Whether Mounting Covers on Plaques Is Fair Use Not Resolved at Summary Judgment

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By Anandashankar Mazumdar  

Outstanding material questions regarding fair use prevented an award of summary judgment in favor of a magazine publisher that had laid claims of copyright infringement against a company that took the covers of certain issues of the magazine and mounted them on plaques to sell to individuals featured in the issues, the U.S. District Court for the District of Maryland ruled July 24 (Rosebud Entm't, LLC v. Prof'l Laminating, LLC, D. Md., No. 1:12-cv-00425-WDQ, 7/24/13).

Denying a motion for partial summary judgment, the court did, however, determine that the plaque maker could not assert a defense under the first-sale doctrine because it had significantly altered the works in question--the magazine issues--by taking off the covers and mounting them on plaques.

Plaques Made From Magazine Covers

Rosebud Entertainment L.L.C. of Baltimore is the publisher of Baltimore magazine, a periodical publication focusing on news, events, and features of the Baltimore, Maryland area. Rosebud also sells plaques that display covers or pages from issues of the magazine, primarily to people or businesses who have been the subject of articles.

Professional Laminating L.L.C. of Cary, N.C., operated by William and Barbara Oertel, produces a range of commemorative items, including plaques featuring pages of magazines.

Professional Laminating produced advertisements for its services featuring the covers of the November 2010 and November 2011 issues of Baltimore, which had cover stories on the Baltimore area's “top doctors.” Professional Laminating mailed those ads to Baltimore-area doctors who had been featured in the relevant articles and these generated about 20 sales of plaques and displays.

Rosebud sued Professional Laminating, alleging copyright infringement and other claims. Rosebud moved for partial summary judgment on the copyright claim. Professional Laminating asserted a defense of fair use.

Fair Use Issue Not Resolved

Judge William D. Quarles Jr. first determined that the fair use issue could not be resolved at the summary judgment stage.

Applying a four-part test set forth in the Copyright Act of 1976, 17 U.S.C. §107, Quarles first determined that Professional Laminating's use of the magazine covers was only “minimally transformative.” The court said:  

[A]s [the Oertels] admit, they created the products by laminating magazine covers onto pieces of wood and, with respect to the [display] crystals, by shrinking and inserting copies of the covers into the material. … Indeed, the [Oertels] concede that the “nature” of their products is “to showcase the original copyrighted material.”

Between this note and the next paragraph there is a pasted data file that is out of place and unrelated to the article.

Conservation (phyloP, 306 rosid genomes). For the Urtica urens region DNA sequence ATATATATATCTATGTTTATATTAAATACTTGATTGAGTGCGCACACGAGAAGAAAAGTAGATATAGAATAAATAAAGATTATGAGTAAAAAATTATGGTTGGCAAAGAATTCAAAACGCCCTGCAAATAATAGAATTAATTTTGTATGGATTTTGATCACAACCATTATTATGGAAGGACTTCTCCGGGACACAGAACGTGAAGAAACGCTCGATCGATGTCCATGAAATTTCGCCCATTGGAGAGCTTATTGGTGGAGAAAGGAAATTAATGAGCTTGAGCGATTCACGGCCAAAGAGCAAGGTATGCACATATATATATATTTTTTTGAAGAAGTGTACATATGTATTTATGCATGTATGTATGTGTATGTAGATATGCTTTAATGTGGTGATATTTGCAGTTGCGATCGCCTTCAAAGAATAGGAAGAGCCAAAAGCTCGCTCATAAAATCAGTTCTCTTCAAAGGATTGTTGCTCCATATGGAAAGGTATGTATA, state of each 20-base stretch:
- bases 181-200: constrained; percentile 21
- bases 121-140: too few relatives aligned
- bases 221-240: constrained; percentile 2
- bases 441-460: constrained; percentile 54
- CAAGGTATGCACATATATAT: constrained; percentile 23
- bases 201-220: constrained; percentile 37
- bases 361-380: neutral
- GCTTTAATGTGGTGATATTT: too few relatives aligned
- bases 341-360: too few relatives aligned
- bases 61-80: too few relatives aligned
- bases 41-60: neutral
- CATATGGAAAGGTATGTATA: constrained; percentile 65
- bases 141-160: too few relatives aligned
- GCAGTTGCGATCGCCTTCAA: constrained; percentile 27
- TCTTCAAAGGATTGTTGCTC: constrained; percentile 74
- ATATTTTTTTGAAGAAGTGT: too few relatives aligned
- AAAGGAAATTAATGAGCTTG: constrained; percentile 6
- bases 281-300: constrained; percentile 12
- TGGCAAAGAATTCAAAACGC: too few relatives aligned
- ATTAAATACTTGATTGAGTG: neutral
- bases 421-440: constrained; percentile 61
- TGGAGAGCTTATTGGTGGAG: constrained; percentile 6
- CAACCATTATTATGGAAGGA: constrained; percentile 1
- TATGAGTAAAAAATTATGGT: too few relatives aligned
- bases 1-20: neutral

The court also said that because Professional Laminating profited from these sales, this constituted a commercial use that, under the Betamax decision--Sony Corporation of America v. Universal City Studios Inc., 464 U.S. 417, 220 U.S.P.Q. 665 (1984)--it was “presumptively an unfair exploitation of the monopoly privilege that belongs to the owner of the copyright.”

Thus, the first Section 107 factor weighed against a finding of fair use, the court said.

The second factor--the nature of the magazine issues--weighed in favor of a finding of fair use, on the basis that the content that was copied was a mixture of factual and creative information. The third factor also weighed on this side, given that the proportion of the works used on the face of the plaques was “insubstantial” compared to the works as a whole.

Under the final factor--the impact of the Oertels' use on the market for the copyrighted works--the court was unable to conclude on the facts before it that the Oertels had materially impaired the marketability of the magazine issues.

Taking the factors together, the court concluded that, at best, there was a genuine outstanding question of material fact regarding whether the Oertels' use constituted fair use. Thus, the court denied Rosebud's motion for summary judgment.

No First-Sale Protection

The court, however, went on to determine that Professional Laminating could not assert a defense under the first-sale doctrine. According to the court, the fact that Professional Laminating had made copies of the original works and had substantially altered them by removing the covers of the issues and mounting them, meant that it was not merely disposing of legitimate copies of copyrighted works that it had acquired.

Rosebud was represented by Christopher J. Lyon and James B. Astrachan of Astrachan Gunst Thomas & Rubin, Baltimore. Professional Laminating was represented by Allan Ames Noble of Budow & Noble, Bethesda, Md.

 


Text is available at http://www.bloomberglaw.com/public/document/Rosebud_Entertainment_LLC_v_Professional_Laminating_LLC_et_al_Doc.